A note from the Editor:
Here at Cayuse Communications, we’ve been thinking about our community of horse owners and riders. How best to come together and share during this time? We’ve reached out to friends to see how they are making lemonade from lemons and coping with the strains of the pandemic.
The Cayuse Corona Community is a recurring feature. We’re from California, New Mexico, Maine, Utah, North Carolina, Ohio, Kentucky, Indiana, Virginia, and Colorado. Please join us by leaving your comments below.
Concurrent with these Cayuse Corona Community pages, we will be offering weekly giveaways, including goods from Jec Ballou, Redmond Equine, Kershaw knives, Pharm Aloe Equine, Hitching Post Supply, and the Cayuse Communications library of books. Read more about that here.
Nicole Churilla is a BHPS steering committee member and horse trainer. She wrote to me from her home in Ohio:
I recently listened to a talk from Dr. Wayne Dyer, who built a career as a self-help and motivational speaker before he passed away in 2015. While I listened to this talk, there was one specific quote that was profound to me:
When you squeeze an orange, you’ll always get orange juice to come out. What comes out is what’s inside. The same logic applies to you: when someone squeezes you, puts pressure on you, or says something unflattering or critical, and out of you comes anger, hatred, bitterness, tension, depression, or anxiety, that is what’s inside. If love and joy are what you want to give and receive, change your life by changing what’s inside.
So, how do I change what’s inside? As I continue to teach people horsemanship and build the relationships around me, it’s easier to disallow negative thoughts that try to creep in the back door of my emotional headspace. Teaching and cultivating relationships distracts me and encourages me to do better. It takes some serious effort to smite the lies and mindsets that are detrimental to me as a person.
There is a benefit to surrounding myself with good-hearted people. The people I am around unknowingly pour into me just by being good people. Due to the pandemic, I’ve begun to spend more time with others who uplift me. Through the last few months, I have desired to serve them through having meals together and doing favors.
For me, changing what’s “inside” to love and joy is about being surrounded by genuine people. Caring about what is inside myself will always reflect my horsemanship choices. When the pressure gets put on me, I want what comes out to be love, kindness, and selflessness.
Debbie Hight is a BHPS board member, horse owner, and occasional guest columnist for Cayuse Communications. She writes from her home in Maine, where she is caring for barnyard and, most recently, her 10 year-old grandson, whom she is homeschooling.
After 14 weeks, my grandson, William, headed home to New Jersey. It was bittersweet. Now I can work on “boring” projects without worrying about having fun with a 10 year-old, but at the same time, I miss his good-natured chatter and our adventures.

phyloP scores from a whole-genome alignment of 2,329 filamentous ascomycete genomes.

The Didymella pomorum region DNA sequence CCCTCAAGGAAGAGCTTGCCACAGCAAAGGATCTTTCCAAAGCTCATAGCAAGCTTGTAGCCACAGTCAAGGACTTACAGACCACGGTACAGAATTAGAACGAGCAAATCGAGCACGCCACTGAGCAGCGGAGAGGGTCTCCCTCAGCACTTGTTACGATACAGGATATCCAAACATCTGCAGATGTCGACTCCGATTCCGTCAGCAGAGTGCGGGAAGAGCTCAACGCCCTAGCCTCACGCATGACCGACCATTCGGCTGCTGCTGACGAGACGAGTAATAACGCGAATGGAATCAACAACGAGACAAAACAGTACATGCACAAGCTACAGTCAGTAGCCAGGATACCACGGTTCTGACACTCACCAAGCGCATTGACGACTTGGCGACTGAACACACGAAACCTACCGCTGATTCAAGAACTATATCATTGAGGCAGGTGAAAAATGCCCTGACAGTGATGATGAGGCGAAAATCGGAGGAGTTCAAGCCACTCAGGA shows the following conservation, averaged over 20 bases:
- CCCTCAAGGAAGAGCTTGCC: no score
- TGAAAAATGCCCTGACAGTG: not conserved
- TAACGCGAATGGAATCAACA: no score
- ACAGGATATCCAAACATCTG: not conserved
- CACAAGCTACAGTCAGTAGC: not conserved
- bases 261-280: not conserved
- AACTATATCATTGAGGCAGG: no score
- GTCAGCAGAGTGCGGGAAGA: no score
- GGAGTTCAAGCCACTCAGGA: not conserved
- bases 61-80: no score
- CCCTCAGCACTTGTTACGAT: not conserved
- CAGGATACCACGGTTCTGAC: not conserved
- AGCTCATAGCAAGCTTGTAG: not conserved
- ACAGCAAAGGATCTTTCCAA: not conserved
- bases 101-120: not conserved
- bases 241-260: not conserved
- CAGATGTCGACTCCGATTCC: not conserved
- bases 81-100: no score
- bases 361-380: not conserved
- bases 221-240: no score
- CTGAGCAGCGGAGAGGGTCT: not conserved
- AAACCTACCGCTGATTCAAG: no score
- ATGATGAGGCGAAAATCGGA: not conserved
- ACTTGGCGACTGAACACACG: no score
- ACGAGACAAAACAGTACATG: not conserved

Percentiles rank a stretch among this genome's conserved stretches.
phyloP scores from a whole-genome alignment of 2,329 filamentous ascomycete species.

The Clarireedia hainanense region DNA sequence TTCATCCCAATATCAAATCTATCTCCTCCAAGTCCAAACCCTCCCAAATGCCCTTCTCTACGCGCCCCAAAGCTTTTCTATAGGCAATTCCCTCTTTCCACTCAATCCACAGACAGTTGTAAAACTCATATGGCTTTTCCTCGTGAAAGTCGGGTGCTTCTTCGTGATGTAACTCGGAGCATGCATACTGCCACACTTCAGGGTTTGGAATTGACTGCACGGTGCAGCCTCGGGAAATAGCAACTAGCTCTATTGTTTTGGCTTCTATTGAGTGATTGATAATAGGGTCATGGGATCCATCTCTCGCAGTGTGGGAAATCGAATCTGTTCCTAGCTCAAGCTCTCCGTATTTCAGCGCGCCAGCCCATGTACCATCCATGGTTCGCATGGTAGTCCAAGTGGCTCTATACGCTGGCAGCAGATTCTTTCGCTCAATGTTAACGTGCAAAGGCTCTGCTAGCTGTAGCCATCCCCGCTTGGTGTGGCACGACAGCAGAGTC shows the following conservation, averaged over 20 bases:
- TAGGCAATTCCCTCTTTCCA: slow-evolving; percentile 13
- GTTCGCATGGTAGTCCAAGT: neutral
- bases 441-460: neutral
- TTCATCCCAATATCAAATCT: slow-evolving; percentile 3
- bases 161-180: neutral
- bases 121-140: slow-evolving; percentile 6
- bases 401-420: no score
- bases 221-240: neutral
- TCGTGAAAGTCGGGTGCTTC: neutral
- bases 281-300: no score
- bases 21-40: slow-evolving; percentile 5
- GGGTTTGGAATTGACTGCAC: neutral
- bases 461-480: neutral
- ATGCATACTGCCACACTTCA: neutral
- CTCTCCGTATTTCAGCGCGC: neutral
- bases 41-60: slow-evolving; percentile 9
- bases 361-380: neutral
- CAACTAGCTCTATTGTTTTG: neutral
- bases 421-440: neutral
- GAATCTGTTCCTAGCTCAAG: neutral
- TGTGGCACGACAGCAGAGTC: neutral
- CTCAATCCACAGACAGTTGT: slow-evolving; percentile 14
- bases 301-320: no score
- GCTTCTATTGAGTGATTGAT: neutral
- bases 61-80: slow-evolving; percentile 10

His saying goodbye to my horse, Roxy, was heartbreaking.
Part way through the 14 weeks, I considered getting another horse. William was riding Roxy every day and Post Card Jack is retired (and I’ve retired from riding him!). Maybe another nice Morgan, maybe an unflappable quarter horse… Then the accident occurred when Roxy spooked at something and took off. William was thrown and ended up with seven stitches across his knee. I knew that rehab for both rider and horse (and grandmother) would take some time. Roxy showed no signs of injury and within a week or so, William was limping along with Roxy on a lead line. A week or so after that, he reluctantly got back on, while I had Roxy on a lead line. Enlisting Amy Skinner’s help, we did more ground work and walked the gravel roads at the coast.
It was time for William to get back on for a trail ride. “Nothing is going to happen while Roxy is on a lead line.” Well, she heard something and she shied sideways. William could hardly wait to get off, but happily led her back to the pasture and spent time with her chatting about the hay and the day. I subsequently asked for help from my friend. He rode Roxy, thought she might be a bit anxious, but felt otherwise sound. So, daily, William worked on groundwork and I rode Roxy.
I’m realizing that, in fact, I do have a new horse. Her name is still Roxy. William seems to have a gift with animals and I have watched him patiently observe her behavior. I’ve watched him do groundwork with no touch. I’ve watched her follow him around the arena without a lead line. I’ve listened to his comments. I’ve watched him hang out in the pasture and stall with her.
Roxy has been with me for 17 years, has been ridden nearly daily and has been everywhere and done everything, has taken care of my grandchildren and other kids, she was even the clinic horse at the Best Horse Practices Summit in October in Maine. This new anxiety is crushing for my poor horse and for me. But through improved observation and daily mini successes, along with enlisting the help of Amy Skinner and West Taylor, I will have my safe, sound and happy horse back. It is an education for me and for my horse, a new beginning with my not-so-new horse.